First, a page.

Available as of v2.2.0

Cluster metrics display the hardware utilization for all nodes in your cluster, regardless of its role. They give you a global monitoring insight into the cluster.

Some of the biggest metrics to look out for:

  • CPU Utilization

    High load either indicates that your cluster is running efficiently or that you’re running out of CPU resources.

  • Disk Utilization

    Be on the lookout for increased read and write rates on nodes nearing their disk capacity. This advice is especially true for etcd nodes, as running out of storage on an etcd node leads to cluster failure.

  • Memory Utilization

    Deltas in memory utilization usually indicate a memory leak.

  • Load Average

    Generally, you want your load average to match your number of logical CPUs for the cluster. For example, if your cluster has 8 logical CPUs, the ideal load average would be 8 as well. If you load average is well under the number of logical CPUs for the cluster, you may want to reduce cluster resources. On the other hand, if your average is over 8, your cluster may need more resources.

Finding Node Metrics

  1. From the Global view, navigate to the cluster that you want to view metrics.

  2. Select Nodes in the navigation bar.

  3. Select a specific node and click on its name.

  4. Click on Node Metrics.

Get expressions for Cluster Metrics

Etcd Metrics

Note: Only supported for Rancher launched Kubernetes clusters.

Etcd metrics display the operations of the etcd database on each of your cluster nodes. After establishing a baseline of normal etcd operational metrics, observe them for abnormal deltas between metric refreshes, which indicate potential issues with etcd. Always address etcd issues immediately!

You should also pay attention to the text at the top of the etcd metrics, which displays leader election statistics. This text indicates if etcd currently has a leader, which is the etcd instance that coordinates the other etcd instances in your cluster. A large increase in leader changes implies etcd is unstable. If you notice a change in leader election statistics, you should investigate them for issues.

Some of the biggest metrics to look out for:

  • Etcd has a leader

    etcd is usually deployed on multiple nodes and elects a leader to coordinate its operations. If etcd does not have a leader, its operations are not being coordinated.

  • Number of leader changes

    If this statistic suddenly grows, it usually indicates network communication issues that constantly force the cluster to elect a new leader.

Get expressions for Etcd Metrics

Kubernetes Components Metrics

Kubernetes components metrics display data about the cluster’s individual Kubernetes components. Primarily, it displays information about connections and latency for each component: the API server, controller manager, scheduler, and ingress controller.

Note: The metrics for the controller manager, scheduler and ingress controller are only supported for Rancher launched Kubernetes clusters.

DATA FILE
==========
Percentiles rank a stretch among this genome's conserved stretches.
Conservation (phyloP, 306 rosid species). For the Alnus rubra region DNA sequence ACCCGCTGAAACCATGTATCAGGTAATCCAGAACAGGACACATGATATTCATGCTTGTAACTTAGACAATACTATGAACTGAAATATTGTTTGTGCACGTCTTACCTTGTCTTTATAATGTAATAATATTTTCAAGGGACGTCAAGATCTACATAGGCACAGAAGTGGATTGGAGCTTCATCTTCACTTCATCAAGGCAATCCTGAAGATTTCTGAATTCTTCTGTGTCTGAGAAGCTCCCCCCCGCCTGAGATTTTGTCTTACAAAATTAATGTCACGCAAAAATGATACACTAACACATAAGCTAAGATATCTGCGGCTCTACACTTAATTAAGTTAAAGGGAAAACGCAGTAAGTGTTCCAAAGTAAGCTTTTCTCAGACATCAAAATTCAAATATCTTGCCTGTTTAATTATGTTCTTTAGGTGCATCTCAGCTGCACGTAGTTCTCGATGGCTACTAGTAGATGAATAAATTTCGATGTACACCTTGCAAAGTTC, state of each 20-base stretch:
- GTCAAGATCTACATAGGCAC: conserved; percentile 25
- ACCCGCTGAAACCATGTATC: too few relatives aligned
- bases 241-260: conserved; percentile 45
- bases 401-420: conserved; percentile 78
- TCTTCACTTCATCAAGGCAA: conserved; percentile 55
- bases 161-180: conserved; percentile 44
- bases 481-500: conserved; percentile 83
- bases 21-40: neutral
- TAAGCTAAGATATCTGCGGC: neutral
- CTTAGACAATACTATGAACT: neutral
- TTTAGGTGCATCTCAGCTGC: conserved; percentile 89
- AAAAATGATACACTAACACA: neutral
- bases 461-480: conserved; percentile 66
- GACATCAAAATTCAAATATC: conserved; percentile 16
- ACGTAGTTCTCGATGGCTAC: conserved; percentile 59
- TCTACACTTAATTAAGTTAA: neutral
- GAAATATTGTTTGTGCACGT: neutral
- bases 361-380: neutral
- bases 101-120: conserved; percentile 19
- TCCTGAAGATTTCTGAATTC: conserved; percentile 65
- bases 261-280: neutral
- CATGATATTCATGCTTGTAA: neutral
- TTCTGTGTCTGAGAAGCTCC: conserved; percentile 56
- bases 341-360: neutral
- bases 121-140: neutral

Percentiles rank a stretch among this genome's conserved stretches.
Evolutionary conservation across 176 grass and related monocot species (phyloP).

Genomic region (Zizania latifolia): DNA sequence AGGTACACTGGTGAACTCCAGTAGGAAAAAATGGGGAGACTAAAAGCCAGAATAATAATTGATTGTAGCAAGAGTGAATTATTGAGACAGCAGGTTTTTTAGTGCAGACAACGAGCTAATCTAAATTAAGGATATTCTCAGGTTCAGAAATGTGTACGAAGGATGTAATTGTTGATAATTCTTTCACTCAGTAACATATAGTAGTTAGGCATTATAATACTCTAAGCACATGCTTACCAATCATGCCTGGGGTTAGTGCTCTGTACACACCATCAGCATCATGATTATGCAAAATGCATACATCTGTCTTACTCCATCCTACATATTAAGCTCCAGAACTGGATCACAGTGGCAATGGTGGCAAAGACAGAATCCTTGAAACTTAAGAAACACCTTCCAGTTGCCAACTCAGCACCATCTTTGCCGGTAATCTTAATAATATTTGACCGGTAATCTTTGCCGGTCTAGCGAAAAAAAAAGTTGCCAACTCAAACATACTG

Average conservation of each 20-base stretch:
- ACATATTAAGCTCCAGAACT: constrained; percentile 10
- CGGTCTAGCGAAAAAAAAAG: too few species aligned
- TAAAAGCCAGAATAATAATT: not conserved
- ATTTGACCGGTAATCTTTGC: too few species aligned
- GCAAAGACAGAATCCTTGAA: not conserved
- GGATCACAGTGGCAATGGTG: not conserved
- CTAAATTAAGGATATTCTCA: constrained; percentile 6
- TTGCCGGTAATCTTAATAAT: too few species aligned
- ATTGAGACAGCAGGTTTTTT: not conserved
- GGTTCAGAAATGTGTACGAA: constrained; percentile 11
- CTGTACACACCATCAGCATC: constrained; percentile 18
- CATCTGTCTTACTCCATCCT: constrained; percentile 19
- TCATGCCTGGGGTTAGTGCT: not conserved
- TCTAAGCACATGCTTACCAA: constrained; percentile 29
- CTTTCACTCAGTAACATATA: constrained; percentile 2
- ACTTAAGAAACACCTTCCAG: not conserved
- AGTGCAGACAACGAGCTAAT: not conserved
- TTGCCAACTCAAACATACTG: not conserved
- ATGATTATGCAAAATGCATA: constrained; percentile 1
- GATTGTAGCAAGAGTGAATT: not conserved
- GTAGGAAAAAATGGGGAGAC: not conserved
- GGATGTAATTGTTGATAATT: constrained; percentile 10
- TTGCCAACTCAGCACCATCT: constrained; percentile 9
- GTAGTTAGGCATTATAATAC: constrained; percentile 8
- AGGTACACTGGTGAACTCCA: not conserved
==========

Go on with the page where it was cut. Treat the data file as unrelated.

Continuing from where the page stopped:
When analyzing Kubernetes component metrics, don’t be concerned about any single standalone metric in the charts and graphs that display. Rather, you should establish a baseline for metrics considered normal following a period of observation, e.g. the range of values that your components usually operate within and are considered normal. After you establish this baseline, be on the lookout for large deltas in the charts and graphs, as these big changes usually indicate a problem that you need to investigate.

Some of the more important component metrics to monitor are:

  • API Server Request Latency

    Increasing API response times indicate there’s a generalized problem that requires investigation.

  • API Server Request Rate

    Rising API request rates usually coincide with increased API response times. Increased request rates also indicate a generalized problem requiring investigation.

  • Scheduler Preemption Attempts

    If you see a spike in scheduler preemptions, it’s an indication that you’re running out of hardware resources, as Kubernetes is recognizing it doesn’t have enough resources to run all your pods and is prioritizing the more important ones.

  • Scheduling Failed Pods

    Failed pods can have a variety of causes, such as unbound persistent volume claims, exhausted hardware resources, non-responsive nodes, etc.

  • Ingress Controller Request Process Time

    How fast ingress is routing connections to your cluster services.

Get expressions for Kubernetes Component Metrics

Rancher Logging Metrics

Although the Dashboard for a cluster primarily displays data sourced from Prometheus, it also displays information for cluster logging, provided that you have configured Rancher to use a logging service.

Get expressions for Rancher Logging Metrics

Finding Workload Metrics

Workload metrics display the hardware utilization for a Kubernetes workload. You can also view metrics for deployments, stateful sets and so on.

  1. From the Global view, navigate to the project that you want to view workload metrics.

  2. Select Workloads > Workloads in the navigation bar.

  3. Select a specific workload and click on its name.

  4. In the Pods section, select a specific pod and click on its name.

    • View the Pod Metrics: Click on Pod Metrics.
    • View the Container Metrics: In the Containers section, select a specific container and click on its name. Click on Container Metrics.

Get expressions for Workload Metrics